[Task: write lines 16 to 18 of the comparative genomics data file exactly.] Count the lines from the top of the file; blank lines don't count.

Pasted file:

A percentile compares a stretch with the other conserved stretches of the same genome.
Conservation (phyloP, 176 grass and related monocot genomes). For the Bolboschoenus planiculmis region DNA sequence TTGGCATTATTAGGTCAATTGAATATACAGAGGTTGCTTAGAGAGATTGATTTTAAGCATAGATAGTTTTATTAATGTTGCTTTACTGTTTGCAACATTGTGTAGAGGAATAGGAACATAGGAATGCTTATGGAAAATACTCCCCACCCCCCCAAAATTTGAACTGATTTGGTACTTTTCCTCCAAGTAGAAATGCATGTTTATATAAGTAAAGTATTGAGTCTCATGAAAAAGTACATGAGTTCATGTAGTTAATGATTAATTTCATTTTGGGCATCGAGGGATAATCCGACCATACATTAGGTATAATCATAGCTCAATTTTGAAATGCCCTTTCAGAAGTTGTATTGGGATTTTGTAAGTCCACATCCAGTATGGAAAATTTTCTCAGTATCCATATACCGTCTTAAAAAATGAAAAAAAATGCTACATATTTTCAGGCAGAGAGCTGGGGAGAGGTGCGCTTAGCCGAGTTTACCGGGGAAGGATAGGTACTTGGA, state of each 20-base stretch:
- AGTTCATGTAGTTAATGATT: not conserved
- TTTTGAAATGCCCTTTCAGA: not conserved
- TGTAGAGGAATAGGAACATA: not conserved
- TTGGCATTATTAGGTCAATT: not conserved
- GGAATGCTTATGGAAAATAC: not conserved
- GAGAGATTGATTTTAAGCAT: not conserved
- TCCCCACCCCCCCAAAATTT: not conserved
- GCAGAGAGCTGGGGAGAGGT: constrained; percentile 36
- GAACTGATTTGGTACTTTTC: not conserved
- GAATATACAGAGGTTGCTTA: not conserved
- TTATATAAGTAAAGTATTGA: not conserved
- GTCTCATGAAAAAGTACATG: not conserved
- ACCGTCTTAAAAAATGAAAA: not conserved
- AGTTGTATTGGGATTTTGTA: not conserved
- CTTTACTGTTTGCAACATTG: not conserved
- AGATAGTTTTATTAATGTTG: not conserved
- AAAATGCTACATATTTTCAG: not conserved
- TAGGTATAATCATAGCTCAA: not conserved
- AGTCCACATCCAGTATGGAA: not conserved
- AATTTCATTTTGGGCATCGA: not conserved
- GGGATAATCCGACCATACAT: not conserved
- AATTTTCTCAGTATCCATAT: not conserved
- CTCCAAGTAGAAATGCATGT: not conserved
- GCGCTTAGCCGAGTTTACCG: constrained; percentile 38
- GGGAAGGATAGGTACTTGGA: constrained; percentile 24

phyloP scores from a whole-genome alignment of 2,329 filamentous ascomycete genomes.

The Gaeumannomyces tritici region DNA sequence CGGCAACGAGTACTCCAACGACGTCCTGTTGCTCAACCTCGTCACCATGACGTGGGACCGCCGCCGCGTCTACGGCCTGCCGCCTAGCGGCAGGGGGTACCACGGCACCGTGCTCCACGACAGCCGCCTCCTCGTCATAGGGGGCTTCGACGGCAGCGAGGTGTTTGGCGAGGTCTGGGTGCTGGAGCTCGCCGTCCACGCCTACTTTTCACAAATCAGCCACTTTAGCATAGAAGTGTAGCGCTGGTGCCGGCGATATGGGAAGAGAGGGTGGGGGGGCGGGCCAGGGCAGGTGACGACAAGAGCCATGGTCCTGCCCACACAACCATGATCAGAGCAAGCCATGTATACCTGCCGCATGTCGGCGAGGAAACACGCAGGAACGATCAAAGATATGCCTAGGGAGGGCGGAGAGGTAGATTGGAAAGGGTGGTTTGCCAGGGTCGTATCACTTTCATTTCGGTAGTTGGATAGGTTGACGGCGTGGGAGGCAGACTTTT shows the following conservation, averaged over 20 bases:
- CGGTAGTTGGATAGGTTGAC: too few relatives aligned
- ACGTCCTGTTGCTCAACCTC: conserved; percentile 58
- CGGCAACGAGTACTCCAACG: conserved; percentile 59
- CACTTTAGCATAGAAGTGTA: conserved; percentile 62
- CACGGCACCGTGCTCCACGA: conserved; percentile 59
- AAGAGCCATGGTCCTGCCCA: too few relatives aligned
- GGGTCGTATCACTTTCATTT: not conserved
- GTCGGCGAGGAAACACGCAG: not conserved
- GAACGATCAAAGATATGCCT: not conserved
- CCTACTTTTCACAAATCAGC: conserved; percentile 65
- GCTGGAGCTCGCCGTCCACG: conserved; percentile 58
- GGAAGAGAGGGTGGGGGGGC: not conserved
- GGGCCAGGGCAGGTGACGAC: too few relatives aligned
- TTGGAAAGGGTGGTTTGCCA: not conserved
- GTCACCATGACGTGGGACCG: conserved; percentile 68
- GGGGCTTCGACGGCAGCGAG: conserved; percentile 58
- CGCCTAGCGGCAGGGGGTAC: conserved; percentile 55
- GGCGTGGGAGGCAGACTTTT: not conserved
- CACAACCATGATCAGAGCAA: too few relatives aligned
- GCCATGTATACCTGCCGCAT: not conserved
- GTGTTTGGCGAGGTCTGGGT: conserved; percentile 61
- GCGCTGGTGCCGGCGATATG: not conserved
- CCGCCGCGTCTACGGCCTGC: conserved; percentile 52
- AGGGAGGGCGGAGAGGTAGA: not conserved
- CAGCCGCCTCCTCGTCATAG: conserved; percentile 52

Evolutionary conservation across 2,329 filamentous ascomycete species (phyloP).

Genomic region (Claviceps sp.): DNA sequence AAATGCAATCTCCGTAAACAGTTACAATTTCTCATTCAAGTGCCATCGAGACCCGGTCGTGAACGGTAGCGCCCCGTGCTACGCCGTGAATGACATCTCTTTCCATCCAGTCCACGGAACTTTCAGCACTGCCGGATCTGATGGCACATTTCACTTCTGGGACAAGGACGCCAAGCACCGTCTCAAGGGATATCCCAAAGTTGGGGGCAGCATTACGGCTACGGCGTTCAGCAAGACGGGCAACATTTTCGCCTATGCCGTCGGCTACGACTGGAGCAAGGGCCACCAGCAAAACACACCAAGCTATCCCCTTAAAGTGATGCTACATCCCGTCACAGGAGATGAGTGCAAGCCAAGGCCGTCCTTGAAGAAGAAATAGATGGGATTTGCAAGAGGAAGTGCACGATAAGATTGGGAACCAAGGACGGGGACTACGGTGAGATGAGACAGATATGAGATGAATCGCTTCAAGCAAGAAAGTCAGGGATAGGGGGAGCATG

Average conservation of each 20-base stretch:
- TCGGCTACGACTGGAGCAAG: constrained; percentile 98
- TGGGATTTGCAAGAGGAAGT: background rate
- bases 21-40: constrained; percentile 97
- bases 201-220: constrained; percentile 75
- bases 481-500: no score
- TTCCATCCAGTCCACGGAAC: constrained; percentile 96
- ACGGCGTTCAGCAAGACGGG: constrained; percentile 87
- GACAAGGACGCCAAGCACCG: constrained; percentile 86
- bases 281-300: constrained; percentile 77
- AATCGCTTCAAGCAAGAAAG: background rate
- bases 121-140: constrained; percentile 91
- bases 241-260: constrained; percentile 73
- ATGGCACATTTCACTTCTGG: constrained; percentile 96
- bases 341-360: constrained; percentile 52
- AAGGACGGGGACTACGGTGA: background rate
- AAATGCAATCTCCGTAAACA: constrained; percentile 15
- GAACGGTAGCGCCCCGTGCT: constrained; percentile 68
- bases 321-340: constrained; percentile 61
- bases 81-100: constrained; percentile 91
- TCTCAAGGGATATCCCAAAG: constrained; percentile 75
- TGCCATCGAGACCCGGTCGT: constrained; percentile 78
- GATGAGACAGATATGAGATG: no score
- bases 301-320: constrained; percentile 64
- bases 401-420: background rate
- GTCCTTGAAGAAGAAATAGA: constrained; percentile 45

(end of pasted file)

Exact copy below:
- AGTTGTATTGGGATTTTGTA: not conserved
- CTTTACTGTTTGCAACATTG: not conserved
- AGATAGTTTTATTAATGTTG: not conserved